What's your latest read?

Discussion in 'DC Comics' started by sirmarkus, Aug 4, 2018.

  1. Babillygunn New Age Outlaw

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    I just revisited Batman and Robin Reborn. I so want to like this, as I am a huge Grayson fan and I like Damien when he’s paired with Dick. But I really find Pyg to be too stomach churning as a character. I really despise him in this story. Plus the art is just bad. I keep looking at it and wondering how did Quitely do All Star Superman and then turn around and do this? Damien is 10 years old but could pass for 35. And (as my son says) everyone’s faces look like potatoes.

    Now I am giving Multiversity a try. I guess I am trying to like Grant Morrison. He is definitely creative and some of his work can be tremendous (see the aforementioned All Star Superman). But I have read the Freedom Fighters/ Earth X story and the Society of Superheroes stories in Multiversity and while they have been good so far, I don’t find them to be great.
     
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  2. Milk Tray Guy 70s Man of Action

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    I'm not a big fan of Grant Morrison. I bought the Multiversity trade for the guidebook, but the rest of it left me pretty cold. I see fans call it a 'kinda sequel to Final Crisis'; I didn't like that either.
     
  3. ArmsHeldOut Registered

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    I mentioned this before, but it bears repeating. Strange Adventures by Tom King, Mitch Gerads and Doc Shaner is exceptionally good, one of the best books I've read in some time. Whether you're a King fan or not, this is very much its own thing and not to be missed.
     
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  4. Babillygunn New Age Outlaw

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    I’m anxiously waiting for it to end so that I can read it all at once. I find it really difficult to read King month to month, but he’s a genius in collected editions. The nuances are just too easy to miss month to month.
     
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  5. ArmsHeldOut Registered

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    With only two issues left in the run, you should definitely wait for the trade (especially as that seems to be your preference). Just the sameand I say this in all sincerity—Strange Adventures is easily one of the most accessible and straightforward books that King has ever written imho. You'll see what I mean whenever you get around to reading it.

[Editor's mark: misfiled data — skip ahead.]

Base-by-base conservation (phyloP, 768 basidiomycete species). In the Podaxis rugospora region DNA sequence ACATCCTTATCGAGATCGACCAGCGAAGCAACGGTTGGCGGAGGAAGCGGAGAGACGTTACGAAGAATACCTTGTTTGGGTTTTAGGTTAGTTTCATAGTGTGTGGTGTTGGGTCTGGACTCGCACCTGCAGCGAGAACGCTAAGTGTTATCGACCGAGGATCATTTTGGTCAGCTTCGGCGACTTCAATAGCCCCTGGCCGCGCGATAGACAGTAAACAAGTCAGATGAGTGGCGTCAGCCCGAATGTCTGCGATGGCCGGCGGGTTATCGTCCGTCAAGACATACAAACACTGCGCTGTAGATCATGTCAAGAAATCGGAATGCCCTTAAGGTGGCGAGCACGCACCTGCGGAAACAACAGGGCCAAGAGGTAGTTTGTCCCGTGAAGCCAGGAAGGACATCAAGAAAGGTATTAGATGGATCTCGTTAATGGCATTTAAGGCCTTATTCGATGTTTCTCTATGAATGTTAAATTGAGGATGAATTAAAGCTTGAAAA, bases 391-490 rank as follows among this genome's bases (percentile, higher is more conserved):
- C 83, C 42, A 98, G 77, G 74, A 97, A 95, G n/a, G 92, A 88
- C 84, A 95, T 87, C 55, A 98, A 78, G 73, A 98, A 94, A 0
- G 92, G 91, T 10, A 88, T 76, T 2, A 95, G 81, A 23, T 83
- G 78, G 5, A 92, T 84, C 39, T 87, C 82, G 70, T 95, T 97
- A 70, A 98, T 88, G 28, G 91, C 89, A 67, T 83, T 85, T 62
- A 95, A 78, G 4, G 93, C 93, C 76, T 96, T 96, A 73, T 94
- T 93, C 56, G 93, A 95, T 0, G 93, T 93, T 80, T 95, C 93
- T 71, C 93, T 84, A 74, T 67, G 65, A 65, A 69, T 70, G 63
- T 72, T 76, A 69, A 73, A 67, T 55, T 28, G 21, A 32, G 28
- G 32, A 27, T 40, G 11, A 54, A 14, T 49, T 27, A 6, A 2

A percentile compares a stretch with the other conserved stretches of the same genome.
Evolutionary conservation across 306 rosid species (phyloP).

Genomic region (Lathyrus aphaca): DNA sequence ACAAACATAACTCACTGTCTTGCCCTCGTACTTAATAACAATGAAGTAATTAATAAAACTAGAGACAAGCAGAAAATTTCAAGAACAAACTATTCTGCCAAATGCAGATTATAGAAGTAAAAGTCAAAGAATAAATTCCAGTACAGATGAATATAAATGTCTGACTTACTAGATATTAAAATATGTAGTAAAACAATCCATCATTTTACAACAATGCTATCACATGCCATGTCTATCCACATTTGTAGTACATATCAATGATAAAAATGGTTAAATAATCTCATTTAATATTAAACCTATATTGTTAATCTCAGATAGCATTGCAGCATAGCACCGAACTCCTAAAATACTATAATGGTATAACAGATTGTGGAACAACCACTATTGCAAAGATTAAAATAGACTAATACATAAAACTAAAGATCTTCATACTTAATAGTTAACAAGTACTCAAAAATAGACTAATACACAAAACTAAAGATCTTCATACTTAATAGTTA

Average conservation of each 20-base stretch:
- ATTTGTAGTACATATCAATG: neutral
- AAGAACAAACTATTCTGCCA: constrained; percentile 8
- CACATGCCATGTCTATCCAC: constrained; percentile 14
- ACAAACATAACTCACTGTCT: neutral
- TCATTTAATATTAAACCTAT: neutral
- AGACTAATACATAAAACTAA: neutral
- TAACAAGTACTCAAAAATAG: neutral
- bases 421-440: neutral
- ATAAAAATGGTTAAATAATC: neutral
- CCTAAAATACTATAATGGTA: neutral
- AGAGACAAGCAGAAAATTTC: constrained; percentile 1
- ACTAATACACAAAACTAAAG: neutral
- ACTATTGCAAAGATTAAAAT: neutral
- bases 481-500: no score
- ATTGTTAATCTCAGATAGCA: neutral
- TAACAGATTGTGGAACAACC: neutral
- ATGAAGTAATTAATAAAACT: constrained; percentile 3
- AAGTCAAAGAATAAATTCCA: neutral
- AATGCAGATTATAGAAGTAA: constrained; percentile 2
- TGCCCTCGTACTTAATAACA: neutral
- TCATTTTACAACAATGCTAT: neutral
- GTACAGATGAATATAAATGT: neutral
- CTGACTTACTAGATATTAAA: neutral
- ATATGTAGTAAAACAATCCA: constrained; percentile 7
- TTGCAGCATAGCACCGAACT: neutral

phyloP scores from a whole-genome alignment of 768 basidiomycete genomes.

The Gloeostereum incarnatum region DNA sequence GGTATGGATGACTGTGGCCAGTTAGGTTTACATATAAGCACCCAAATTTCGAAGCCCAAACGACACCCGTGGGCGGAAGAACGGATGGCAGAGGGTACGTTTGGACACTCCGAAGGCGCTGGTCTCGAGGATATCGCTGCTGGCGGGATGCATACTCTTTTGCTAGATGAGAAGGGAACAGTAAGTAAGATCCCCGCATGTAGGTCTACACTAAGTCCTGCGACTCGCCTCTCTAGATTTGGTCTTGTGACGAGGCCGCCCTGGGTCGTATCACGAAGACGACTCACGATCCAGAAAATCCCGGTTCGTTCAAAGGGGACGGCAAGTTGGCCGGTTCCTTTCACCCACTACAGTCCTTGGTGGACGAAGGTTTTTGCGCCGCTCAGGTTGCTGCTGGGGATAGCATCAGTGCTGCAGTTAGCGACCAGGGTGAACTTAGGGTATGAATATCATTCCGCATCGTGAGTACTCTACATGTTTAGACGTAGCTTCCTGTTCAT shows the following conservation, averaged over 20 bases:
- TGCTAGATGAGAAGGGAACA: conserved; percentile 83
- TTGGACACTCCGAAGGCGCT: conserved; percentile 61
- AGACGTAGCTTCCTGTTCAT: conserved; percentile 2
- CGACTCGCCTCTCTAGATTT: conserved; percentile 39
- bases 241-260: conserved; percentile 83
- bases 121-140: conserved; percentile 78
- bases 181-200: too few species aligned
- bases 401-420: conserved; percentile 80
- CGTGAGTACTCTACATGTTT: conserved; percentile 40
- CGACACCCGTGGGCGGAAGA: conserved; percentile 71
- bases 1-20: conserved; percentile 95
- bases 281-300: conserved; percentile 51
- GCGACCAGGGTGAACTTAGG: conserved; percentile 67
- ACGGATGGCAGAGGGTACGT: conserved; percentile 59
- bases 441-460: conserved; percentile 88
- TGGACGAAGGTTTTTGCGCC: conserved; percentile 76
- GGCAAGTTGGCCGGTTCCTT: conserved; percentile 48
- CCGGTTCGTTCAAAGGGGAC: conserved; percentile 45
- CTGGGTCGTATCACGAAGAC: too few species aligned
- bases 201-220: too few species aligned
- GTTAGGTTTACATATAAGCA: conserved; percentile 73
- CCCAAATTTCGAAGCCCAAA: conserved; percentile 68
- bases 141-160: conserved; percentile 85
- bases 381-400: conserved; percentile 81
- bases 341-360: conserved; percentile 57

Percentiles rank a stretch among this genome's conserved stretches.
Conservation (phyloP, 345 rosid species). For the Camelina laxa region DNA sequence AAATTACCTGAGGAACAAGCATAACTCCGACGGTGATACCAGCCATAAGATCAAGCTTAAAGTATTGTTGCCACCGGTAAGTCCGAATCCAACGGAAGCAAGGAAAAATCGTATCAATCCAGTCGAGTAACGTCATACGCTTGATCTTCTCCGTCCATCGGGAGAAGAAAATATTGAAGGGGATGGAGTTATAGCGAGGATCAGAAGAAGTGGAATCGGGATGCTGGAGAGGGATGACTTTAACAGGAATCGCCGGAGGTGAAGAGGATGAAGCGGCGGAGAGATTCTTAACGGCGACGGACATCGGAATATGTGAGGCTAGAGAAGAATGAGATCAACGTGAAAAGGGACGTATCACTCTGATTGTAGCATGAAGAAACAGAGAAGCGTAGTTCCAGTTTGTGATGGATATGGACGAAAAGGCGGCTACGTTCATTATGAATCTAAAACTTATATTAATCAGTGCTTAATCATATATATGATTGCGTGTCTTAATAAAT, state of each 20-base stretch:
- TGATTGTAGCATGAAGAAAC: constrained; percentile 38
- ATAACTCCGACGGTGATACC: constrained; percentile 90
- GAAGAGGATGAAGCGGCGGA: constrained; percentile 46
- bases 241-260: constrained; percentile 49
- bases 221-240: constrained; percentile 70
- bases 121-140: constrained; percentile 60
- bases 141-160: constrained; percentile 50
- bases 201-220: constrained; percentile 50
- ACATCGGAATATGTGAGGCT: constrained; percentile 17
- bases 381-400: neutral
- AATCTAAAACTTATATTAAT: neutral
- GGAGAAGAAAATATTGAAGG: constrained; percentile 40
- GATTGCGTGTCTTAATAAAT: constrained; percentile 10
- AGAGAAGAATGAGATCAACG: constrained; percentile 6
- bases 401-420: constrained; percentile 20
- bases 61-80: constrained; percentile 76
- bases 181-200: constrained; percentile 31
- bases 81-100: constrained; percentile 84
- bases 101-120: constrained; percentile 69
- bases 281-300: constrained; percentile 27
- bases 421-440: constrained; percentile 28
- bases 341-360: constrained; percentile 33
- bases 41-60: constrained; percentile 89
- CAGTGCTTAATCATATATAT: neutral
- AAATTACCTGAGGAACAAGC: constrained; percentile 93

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  6. Babillygunn New Age Outlaw

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    I’ve been reading Sam Humphrey’s Dial H for Hero. Starts strong. But at around issue 7 it starts to overstay it’s welcome. Still, as a whole it’s an enjoyable read.
     
  7. Babillygunn New Age Outlaw

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    I just read the Sacrifice storyline. (The infamous WW/ Maxwell Lord story.) I had never read it before. It was a good setup, but really felt like the endgame was to create something controversial rather than good storytelling.
     
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  8. flickchick85 Admin of Might

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    Ugh, that was the forced Infinite Crisis tie-in I always warn people about from Rucka’s run. Always hated that. The rest of his Superman run is awesome though, imo.

    I just started my dive into the Triangle Era thanks to those handy collections I just discovered on DCU Infinite. So far, so middling, lol. First issue with “Mr. Z” ended right when it started to get interesting. Next issue was a Dan Jurgens-scripted PSA against drunk driving. Fun times! (Don’t worry, I know it gets better - I have read a few classic arcs from the era before)
     
  9. Dk1201 Registered

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    I just finished the next batman ...What can I say other then it was extremely poorly written. I don't get why Tim Fox wanted to be batman what his plans are for Gotham who is main enemy is...


    I ordered Stan Lee Just Imagine Batman on Amazon I am looking forward to reading that.
     
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  10. Milk Tray Guy 70s Man of Action

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    It's an interesting take. When it first came out I really liked it. I read it again a little while back and didn't enjoy it so much. Be interested to see what you think of it :up:
     
  11. Bruce Wayne obligatory anime seizure attack!

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    The Long Halloween.

    In preparation for the upcoming release of its animated adaptation. Much better than I remembered, though I'm still ever so slightly put off by the incredibly unsubtle Godfather and Silence of the Lambs inspirations.